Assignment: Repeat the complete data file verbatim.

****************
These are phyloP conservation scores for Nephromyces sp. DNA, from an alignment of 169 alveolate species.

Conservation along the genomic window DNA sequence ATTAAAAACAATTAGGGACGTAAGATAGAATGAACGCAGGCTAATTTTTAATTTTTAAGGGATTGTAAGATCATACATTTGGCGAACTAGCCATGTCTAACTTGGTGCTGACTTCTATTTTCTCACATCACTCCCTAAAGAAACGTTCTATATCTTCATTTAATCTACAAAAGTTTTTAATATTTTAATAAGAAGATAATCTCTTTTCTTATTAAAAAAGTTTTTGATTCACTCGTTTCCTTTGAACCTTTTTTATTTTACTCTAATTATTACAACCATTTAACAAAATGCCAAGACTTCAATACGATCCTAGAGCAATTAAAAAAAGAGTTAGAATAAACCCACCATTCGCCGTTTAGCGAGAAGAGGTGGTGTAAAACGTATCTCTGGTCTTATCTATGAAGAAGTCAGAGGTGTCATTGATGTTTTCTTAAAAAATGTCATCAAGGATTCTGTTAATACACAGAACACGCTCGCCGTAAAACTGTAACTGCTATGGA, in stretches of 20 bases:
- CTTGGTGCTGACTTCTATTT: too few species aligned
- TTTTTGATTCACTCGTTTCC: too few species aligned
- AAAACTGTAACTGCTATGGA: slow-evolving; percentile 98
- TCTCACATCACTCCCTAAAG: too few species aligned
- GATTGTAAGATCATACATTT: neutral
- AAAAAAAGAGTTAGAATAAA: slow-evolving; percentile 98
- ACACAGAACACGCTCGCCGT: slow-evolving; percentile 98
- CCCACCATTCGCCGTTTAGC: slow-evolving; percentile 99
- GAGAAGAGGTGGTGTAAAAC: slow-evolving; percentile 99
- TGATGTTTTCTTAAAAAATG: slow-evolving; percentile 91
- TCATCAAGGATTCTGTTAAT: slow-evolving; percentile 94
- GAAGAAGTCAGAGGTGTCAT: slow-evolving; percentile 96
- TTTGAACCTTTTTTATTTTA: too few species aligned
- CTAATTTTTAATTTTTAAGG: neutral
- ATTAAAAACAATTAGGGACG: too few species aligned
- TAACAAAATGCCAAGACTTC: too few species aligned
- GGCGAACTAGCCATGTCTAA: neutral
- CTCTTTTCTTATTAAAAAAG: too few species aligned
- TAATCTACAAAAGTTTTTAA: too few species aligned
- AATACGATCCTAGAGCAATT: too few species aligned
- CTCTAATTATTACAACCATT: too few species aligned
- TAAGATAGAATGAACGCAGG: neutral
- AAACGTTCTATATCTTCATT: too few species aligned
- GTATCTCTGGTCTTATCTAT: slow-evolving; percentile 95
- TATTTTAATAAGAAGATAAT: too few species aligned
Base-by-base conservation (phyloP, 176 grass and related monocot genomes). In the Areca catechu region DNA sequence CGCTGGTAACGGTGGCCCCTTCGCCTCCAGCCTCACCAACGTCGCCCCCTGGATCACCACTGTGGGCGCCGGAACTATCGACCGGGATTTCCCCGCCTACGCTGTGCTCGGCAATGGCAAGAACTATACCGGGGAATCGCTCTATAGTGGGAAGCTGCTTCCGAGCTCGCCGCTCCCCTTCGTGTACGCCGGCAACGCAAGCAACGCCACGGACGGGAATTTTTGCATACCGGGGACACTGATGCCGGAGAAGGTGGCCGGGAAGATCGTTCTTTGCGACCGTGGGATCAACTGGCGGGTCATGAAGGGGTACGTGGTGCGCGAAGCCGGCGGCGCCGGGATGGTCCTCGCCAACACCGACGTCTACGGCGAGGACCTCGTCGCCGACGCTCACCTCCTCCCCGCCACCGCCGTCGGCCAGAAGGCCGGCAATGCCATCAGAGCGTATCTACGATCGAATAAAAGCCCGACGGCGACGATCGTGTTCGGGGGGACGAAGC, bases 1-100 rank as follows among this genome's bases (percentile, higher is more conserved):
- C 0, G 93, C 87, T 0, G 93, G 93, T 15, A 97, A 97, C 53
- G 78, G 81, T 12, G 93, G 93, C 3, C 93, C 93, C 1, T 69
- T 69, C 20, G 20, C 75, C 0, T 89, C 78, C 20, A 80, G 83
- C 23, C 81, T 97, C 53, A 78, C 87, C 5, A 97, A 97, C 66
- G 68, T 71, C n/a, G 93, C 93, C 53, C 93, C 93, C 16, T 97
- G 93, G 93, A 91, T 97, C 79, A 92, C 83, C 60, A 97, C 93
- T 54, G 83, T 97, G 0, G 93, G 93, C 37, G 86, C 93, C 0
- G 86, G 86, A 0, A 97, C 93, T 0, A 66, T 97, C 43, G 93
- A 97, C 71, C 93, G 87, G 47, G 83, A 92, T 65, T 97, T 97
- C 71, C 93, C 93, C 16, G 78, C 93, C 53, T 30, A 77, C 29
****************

These are phyloP conservation scores for Nephromyces sp. DNA, from an alignment of 169 alveolate species.

Conservation along the genomic window DNA sequence ATTAAAAACAATTAGGGACGTAAGATAGAATGAACGCAGGCTAATTTTTAATTTTTAAGGGATTGTAAGATCATACATTTGGCGAACTAGCCATGTCTAACTTGGTGCTGACTTCTATTTTCTCACATCACTCCCTAAAGAAACGTTCTATATCTTCATTTAATCTACAAAAGTTTTTAATATTTTAATAAGAAGATAATCTCTTTTCTTATTAAAAAAGTTTTTGATTCACTCGTTTCCTTTGAACCTTTTTTATTTTACTCTAATTATTACAACCATTTAACAAAATGCCAAGACTTCAATACGATCCTAGAGCAATTAAAAAAAGAGTTAGAATAAACCCACCATTCGCCGTTTAGCGAGAAGAGGTGGTGTAAAACGTATCTCTGGTCTTATCTATGAAGAAGTCAGAGGTGTCATTGATGTTTTCTTAAAAAATGTCATCAAGGATTCTGTTAATACACAGAACACGCTCGCCGTAAAACTGTAACTGCTATGGA, in stretches of 20 bases:
- CTTGGTGCTGACTTCTATTT: too few species aligned
- TTTTTGATTCACTCGTTTCC: too few species aligned
- AAAACTGTAACTGCTATGGA: slow-evolving; percentile 98
- TCTCACATCACTCCCTAAAG: too few species aligned
- GATTGTAAGATCATACATTT: neutral
- AAAAAAAGAGTTAGAATAAA: slow-evolving; percentile 98
- ACACAGAACACGCTCGCCGT: slow-evolving; percentile 98
- CCCACCATTCGCCGTTTAGC: slow-evolving; percentile 99
- GAGAAGAGGTGGTGTAAAAC: slow-evolving; percentile 99
- TGATGTTTTCTTAAAAAATG: slow-evolving; percentile 91
- TCATCAAGGATTCTGTTAAT: slow-evolving; percentile 94
- GAAGAAGTCAGAGGTGTCAT: slow-evolving; percentile 96
- TTTGAACCTTTTTTATTTTA: too few species aligned
- CTAATTTTTAATTTTTAAGG: neutral
- ATTAAAAACAATTAGGGACG: too few species aligned
- TAACAAAATGCCAAGACTTC: too few species aligned
- GGCGAACTAGCCATGTCTAA: neutral
- CTCTTTTCTTATTAAAAAAG: too few species aligned
- TAATCTACAAAAGTTTTTAA: too few species aligned
- AATACGATCCTAGAGCAATT: too few species aligned
- CTCTAATTATTACAACCATT: too few species aligned
- TAAGATAGAATGAACGCAGG: neutral
- AAACGTTCTATATCTTCATT: too few species aligned
- GTATCTCTGGTCTTATCTAT: slow-evolving; percentile 95
- TATTTTAATAAGAAGATAAT: too few species aligned
Base-by-base conservation (phyloP, 176 grass and related monocot genomes). In the Areca catechu region DNA sequence CGCTGGTAACGGTGGCCCCTTCGCCTCCAGCCTCACCAACGTCGCCCCCTGGATCACCACTGTGGGCGCCGGAACTATCGACCGGGATTTCCCCGCCTACGCTGTGCTCGGCAATGGCAAGAACTATACCGGGGAATCGCTCTATAGTGGGAAGCTGCTTCCGAGCTCGCCGCTCCCCTTCGTGTACGCCGGCAACGCAAGCAACGCCACGGACGGGAATTTTTGCATACCGGGGACACTGATGCCGGAGAAGGTGGCCGGGAAGATCGTTCTTTGCGACCGTGGGATCAACTGGCGGGTCATGAAGGGGTACGTGGTGCGCGAAGCCGGCGGCGCCGGGATGGTCCTCGCCAACACCGACGTCTACGGCGAGGACCTCGTCGCCGACGCTCACCTCCTCCCCGCCACCGCCGTCGGCCAGAAGGCCGGCAATGCCATCAGAGCGTATCTACGATCGAATAAAAGCCCGACGGCGACGATCGTGTTCGGGGGGACGAAGC, bases 1-100 rank as follows among this genome's bases (percentile, higher is more conserved):
- C 0, G 93, C 87, T 0, G 93, G 93, T 15, A 97, A 97, C 53
- G 78, G 81, T 12, G 93, G 93, C 3, C 93, C 93, C 1, T 69
- T 69, C 20, G 20, C 75, C 0, T 89, C 78, C 20, A 80, G 83
- C 23, C 81, T 97, C 53, A 78, C 87, C 5, A 97, A 97, C 66
- G 68, T 71, C n/a, G 93, C 93, C 53, C 93, C 93, C 16, T 97
- G 93, G 93, A 91, T 97, C 79, A 92, C 83, C 60, A 97, C 93
- T 54, G 83, T 97, G 0, G 93, G 93, C 37, G 86, C 93, C 0
- G 86, G 86, A 0, A 97, C 93, T 0, A 66, T 97, C 43, G 93
- A 97, C 71, C 93, G 87, G 47, G 83, A 92, T 65, T 97, T 97
- C 71, C 93, C 93, C 16, G 78, C 93, C 53, T 30, A 77, C 29